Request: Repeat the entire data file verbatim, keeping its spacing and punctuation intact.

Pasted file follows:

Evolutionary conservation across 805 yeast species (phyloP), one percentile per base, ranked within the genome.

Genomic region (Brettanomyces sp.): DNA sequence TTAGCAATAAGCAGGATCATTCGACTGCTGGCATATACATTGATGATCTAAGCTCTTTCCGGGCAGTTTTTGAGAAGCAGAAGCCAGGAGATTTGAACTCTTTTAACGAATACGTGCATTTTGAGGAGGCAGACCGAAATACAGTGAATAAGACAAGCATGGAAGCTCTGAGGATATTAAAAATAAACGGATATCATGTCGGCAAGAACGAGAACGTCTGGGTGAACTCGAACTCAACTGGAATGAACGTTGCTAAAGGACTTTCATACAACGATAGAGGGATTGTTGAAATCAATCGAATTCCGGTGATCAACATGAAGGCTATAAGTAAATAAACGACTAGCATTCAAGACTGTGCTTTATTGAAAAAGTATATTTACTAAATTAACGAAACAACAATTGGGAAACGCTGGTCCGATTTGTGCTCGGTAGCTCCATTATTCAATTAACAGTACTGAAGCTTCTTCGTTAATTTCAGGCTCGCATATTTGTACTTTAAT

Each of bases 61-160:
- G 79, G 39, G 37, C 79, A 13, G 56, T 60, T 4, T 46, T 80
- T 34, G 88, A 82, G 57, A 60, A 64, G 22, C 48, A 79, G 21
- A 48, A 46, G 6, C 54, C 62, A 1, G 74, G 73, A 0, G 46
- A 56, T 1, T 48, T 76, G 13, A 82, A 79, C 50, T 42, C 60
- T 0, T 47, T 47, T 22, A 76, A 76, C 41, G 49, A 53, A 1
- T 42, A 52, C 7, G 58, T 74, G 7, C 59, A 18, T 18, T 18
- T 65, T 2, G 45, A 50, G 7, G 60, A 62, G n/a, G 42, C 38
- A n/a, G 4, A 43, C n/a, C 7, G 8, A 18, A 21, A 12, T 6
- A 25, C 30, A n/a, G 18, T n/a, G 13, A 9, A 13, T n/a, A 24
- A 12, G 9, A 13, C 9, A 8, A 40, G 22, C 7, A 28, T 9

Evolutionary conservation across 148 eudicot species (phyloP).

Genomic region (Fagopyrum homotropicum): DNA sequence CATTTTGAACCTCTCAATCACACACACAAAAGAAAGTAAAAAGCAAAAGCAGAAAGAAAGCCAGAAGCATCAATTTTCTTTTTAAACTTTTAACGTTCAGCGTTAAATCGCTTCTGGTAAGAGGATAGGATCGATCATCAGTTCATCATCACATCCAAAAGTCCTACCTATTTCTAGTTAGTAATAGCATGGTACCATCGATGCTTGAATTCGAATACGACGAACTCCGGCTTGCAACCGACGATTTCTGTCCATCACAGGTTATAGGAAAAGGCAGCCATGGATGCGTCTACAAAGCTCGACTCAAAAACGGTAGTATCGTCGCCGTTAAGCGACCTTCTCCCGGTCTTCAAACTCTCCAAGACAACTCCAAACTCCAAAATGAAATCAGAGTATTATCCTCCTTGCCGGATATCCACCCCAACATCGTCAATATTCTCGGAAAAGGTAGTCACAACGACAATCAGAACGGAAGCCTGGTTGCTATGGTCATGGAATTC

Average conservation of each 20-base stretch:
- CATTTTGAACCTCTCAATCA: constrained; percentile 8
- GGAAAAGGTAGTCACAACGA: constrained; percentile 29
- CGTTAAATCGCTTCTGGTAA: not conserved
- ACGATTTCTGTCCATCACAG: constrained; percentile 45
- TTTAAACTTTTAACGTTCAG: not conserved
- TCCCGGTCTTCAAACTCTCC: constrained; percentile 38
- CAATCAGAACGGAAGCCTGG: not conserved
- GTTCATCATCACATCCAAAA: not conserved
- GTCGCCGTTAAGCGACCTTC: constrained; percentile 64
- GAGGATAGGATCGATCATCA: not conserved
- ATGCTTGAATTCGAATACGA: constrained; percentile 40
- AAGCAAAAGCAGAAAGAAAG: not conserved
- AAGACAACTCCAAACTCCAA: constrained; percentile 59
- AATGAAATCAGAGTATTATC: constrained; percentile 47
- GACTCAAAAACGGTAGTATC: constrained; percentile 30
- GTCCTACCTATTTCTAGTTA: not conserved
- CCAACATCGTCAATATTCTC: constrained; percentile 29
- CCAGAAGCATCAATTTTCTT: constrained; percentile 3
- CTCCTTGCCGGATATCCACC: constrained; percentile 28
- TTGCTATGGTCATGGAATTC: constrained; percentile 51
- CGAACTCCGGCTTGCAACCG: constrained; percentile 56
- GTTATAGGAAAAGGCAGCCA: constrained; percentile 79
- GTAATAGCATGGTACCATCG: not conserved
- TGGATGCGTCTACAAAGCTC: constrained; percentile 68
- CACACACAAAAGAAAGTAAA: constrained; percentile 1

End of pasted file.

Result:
Evolutionary conservation across 805 yeast species (phyloP), one percentile per base, ranked within the genome.

Genomic region (Brettanomyces sp.): DNA sequence TTAGCAATAAGCAGGATCATTCGACTGCTGGCATATACATTGATGATCTAAGCTCTTTCCGGGCAGTTTTTGAGAAGCAGAAGCCAGGAGATTTGAACTCTTTTAACGAATACGTGCATTTTGAGGAGGCAGACCGAAATACAGTGAATAAGACAAGCATGGAAGCTCTGAGGATATTAAAAATAAACGGATATCATGTCGGCAAGAACGAGAACGTCTGGGTGAACTCGAACTCAACTGGAATGAACGTTGCTAAAGGACTTTCATACAACGATAGAGGGATTGTTGAAATCAATCGAATTCCGGTGATCAACATGAAGGCTATAAGTAAATAAACGACTAGCATTCAAGACTGTGCTTTATTGAAAAAGTATATTTACTAAATTAACGAAACAACAATTGGGAAACGCTGGTCCGATTTGTGCTCGGTAGCTCCATTATTCAATTAACAGTACTGAAGCTTCTTCGTTAATTTCAGGCTCGCATATTTGTACTTTAAT

Each of bases 61-160:
- G 79, G 39, G 37, C 79, A 13, G 56, T 60, T 4, T 46, T 80
- T 34, G 88, A 82, G 57, A 60, A 64, G 22, C 48, A 79, G 21
- A 48, A 46, G 6, C 54, C 62, A 1, G 74, G 73, A 0, G 46
- A 56, T 1, T 48, T 76, G 13, A 82, A 79, C 50, T 42, C 60
- T 0, T 47, T 47, T 22, A 76, A 76, C 41, G 49, A 53, A 1
- T 42, A 52, C 7, G 58, T 74, G 7, C 59, A 18, T 18, T 18
- T 65, T 2, G 45, A 50, G 7, G 60, A 62, G n/a, G 42, C 38
- A n/a, G 4, A 43, C n/a, C 7, G 8, A 18, A 21, A 12, T 6
- A 25, C 30, A n/a, G 18, T n/a, G 13, A 9, A 13, T n/a, A 24
- A 12, G 9, A 13, C 9, A 8, A 40, G 22, C 7, A 28, T 9

Evolutionary conservation across 148 eudicot species (phyloP).

Genomic region (Fagopyrum homotropicum): DNA sequence CATTTTGAACCTCTCAATCACACACACAAAAGAAAGTAAAAAGCAAAAGCAGAAAGAAAGCCAGAAGCATCAATTTTCTTTTTAAACTTTTAACGTTCAGCGTTAAATCGCTTCTGGTAAGAGGATAGGATCGATCATCAGTTCATCATCACATCCAAAAGTCCTACCTATTTCTAGTTAGTAATAGCATGGTACCATCGATGCTTGAATTCGAATACGACGAACTCCGGCTTGCAACCGACGATTTCTGTCCATCACAGGTTATAGGAAAAGGCAGCCATGGATGCGTCTACAAAGCTCGACTCAAAAACGGTAGTATCGTCGCCGTTAAGCGACCTTCTCCCGGTCTTCAAACTCTCCAAGACAACTCCAAACTCCAAAATGAAATCAGAGTATTATCCTCCTTGCCGGATATCCACCCCAACATCGTCAATATTCTCGGAAAAGGTAGTCACAACGACAATCAGAACGGAAGCCTGGTTGCTATGGTCATGGAATTC

Average conservation of each 20-base stretch:
- CATTTTGAACCTCTCAATCA: constrained; percentile 8
- GGAAAAGGTAGTCACAACGA: constrained; percentile 29
- CGTTAAATCGCTTCTGGTAA: not conserved
- ACGATTTCTGTCCATCACAG: constrained; percentile 45
- TTTAAACTTTTAACGTTCAG: not conserved
- TCCCGGTCTTCAAACTCTCC: constrained; percentile 38
- CAATCAGAACGGAAGCCTGG: not conserved
- GTTCATCATCACATCCAAAA: not conserved
- GTCGCCGTTAAGCGACCTTC: constrained; percentile 64
- GAGGATAGGATCGATCATCA: not conserved
- ATGCTTGAATTCGAATACGA: constrained; percentile 40
- AAGCAAAAGCAGAAAGAAAG: not conserved
- AAGACAACTCCAAACTCCAA: constrained; percentile 59
- AATGAAATCAGAGTATTATC: constrained; percentile 47
- GACTCAAAAACGGTAGTATC: constrained; percentile 30
- GTCCTACCTATTTCTAGTTA: not conserved
- CCAACATCGTCAATATTCTC: constrained; percentile 29
- CCAGAAGCATCAATTTTCTT: constrained; percentile 3
- CTCCTTGCCGGATATCCACC: constrained; percentile 28
- TTGCTATGGTCATGGAATTC: constrained; percentile 51
- CGAACTCCGGCTTGCAACCG: constrained; percentile 56
- GTTATAGGAAAAGGCAGCCA: constrained; percentile 79
- GTAATAGCATGGTACCATCG: not conserved
- TGGATGCGTCTACAAAGCTC: constrained; percentile 68
- CACACACAAAAGAAAGTAAA: constrained; percentile 1